The mission of the Contra Costa County Women's Commission (CCCW) is to “improve the economic status, social welfare, and overall quality of life of women in Contra Costa County.” In addition to the five elected officials of the Contra Costa Board of Supervisors, six other key county leaders who hold department head positions are elected through countywide elections. It is clear that representation matters when it comes to race or gender determining whether an elected official will promote racial or gender justice. In three counties (San Mateo, Sonoma, and Marin), the entire Board of Supervisors (plus the DA) is white, although whites represent 40 percent of San Mateo County, 64 percent of Sonoma County, and 71 percent of Marin County. This means that, in a region of 7.8 million people, nearly 330,000 people of color live in cities or towns that lack elected officials of color to represent their interests.
The most substantial changes in political representation occurred at the municipal level, including several changes in cities with the highest overrepresentation of whites and the greatest underrepresentation of Latinos, APIs, and blacks. In Sonoma County, where there are also a quarter of Latinos, there are no Latinos in the county's top elected offices. The CCCW was created to educate the community and advise the Contra Costa County Board of Supervisors on issues related to the changing social and economic conditions of women in the county, with special emphasis on economically disadvantaged people. Santa Clara elected a South Asian city council member (immigrant) (Raj Chahal in the district and Sunnyvale elected a Chinese-born American city council member (Mason Fong in the third seat, believed to be the youngest person ever elected to the council at 27), but whites are still very overrepresented on both councils (representing six out of seven members) in cities that are only 33 percent white.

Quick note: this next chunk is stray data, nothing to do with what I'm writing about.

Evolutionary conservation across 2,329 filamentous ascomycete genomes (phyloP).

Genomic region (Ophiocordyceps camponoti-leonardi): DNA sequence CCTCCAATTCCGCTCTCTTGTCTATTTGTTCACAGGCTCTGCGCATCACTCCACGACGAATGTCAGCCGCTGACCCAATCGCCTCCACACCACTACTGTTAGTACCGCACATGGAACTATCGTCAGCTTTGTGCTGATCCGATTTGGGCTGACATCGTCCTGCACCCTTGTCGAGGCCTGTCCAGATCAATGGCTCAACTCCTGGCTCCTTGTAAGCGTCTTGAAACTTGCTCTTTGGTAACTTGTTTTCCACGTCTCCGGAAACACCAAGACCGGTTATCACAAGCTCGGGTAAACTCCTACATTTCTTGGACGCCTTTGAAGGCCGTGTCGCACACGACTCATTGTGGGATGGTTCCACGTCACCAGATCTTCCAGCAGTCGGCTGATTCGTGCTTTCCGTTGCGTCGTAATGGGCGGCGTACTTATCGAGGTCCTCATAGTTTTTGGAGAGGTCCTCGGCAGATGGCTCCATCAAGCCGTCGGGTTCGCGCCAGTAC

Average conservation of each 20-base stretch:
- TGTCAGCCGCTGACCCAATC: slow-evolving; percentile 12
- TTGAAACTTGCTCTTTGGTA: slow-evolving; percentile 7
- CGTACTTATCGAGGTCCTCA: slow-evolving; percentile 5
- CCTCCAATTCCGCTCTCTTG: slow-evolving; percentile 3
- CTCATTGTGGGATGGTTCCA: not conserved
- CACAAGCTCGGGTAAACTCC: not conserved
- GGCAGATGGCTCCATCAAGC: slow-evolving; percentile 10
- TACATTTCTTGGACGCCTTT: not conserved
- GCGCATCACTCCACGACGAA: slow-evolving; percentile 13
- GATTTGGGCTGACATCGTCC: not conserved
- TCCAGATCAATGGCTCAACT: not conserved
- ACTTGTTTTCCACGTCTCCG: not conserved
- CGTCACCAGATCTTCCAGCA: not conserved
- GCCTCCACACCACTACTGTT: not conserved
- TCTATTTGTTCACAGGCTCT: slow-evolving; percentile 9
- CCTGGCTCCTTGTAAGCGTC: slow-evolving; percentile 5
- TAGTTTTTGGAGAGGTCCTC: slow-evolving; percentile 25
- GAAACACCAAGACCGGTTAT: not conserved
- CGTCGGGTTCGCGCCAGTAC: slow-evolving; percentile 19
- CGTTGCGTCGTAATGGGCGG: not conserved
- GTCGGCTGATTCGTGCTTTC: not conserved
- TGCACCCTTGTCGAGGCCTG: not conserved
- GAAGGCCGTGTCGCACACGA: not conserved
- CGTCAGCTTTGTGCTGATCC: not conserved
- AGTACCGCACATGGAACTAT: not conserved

Bay Area funders and policy makers must address these barriers and promote changes in policies and programs that result in more candidates from underrepresented communities being elected to elected office in cities and counties, especially in communities where people of color are highly underrepresented. To ensure that the region's diversity is truly reflected in local elected offices, it is necessary to reform campaign and election funding, invest in programs that help people of color run for elected office, and increase initiatives to achieve voter participation. The city of Pittsburgh, in eastern Contra Costa County, has more black representation than any other city in the Bay Area. As the diversity of the Bay Area continues to grow and APIs and Latinos constitute an increasing majority of the population, greater inclusion in local government is critical to democratic and responsive governance.
Keep in mind that in this analysis we focused on notable changes in the offices elected by cities, while in the Atlas, the data for cities includes elected officials from municipalities and counties (supervisors and district directors), since elected officials from the respective counties also represent residents of the municipalities of those respective counties. In western Contra Costa, for example, the city of Hercules is almost majority (48 percent) API but only the mayor is API. And when marginalized communities gain representation in the corridors of power, they can feel less abandoned, gain trust in government, and have a greater sense of belonging. It is evident that having more people from diverse backgrounds represented in public office is essential for creating equitable policies.
To achieve this goal it is necessary to reform campaign and election funding as well as invest in programs that help people from underrepresented communities run for office. Additionally initiatives should be taken to increase voter participation so that everyone's voice can be heard. It is only through these measures that true representation can be achieved.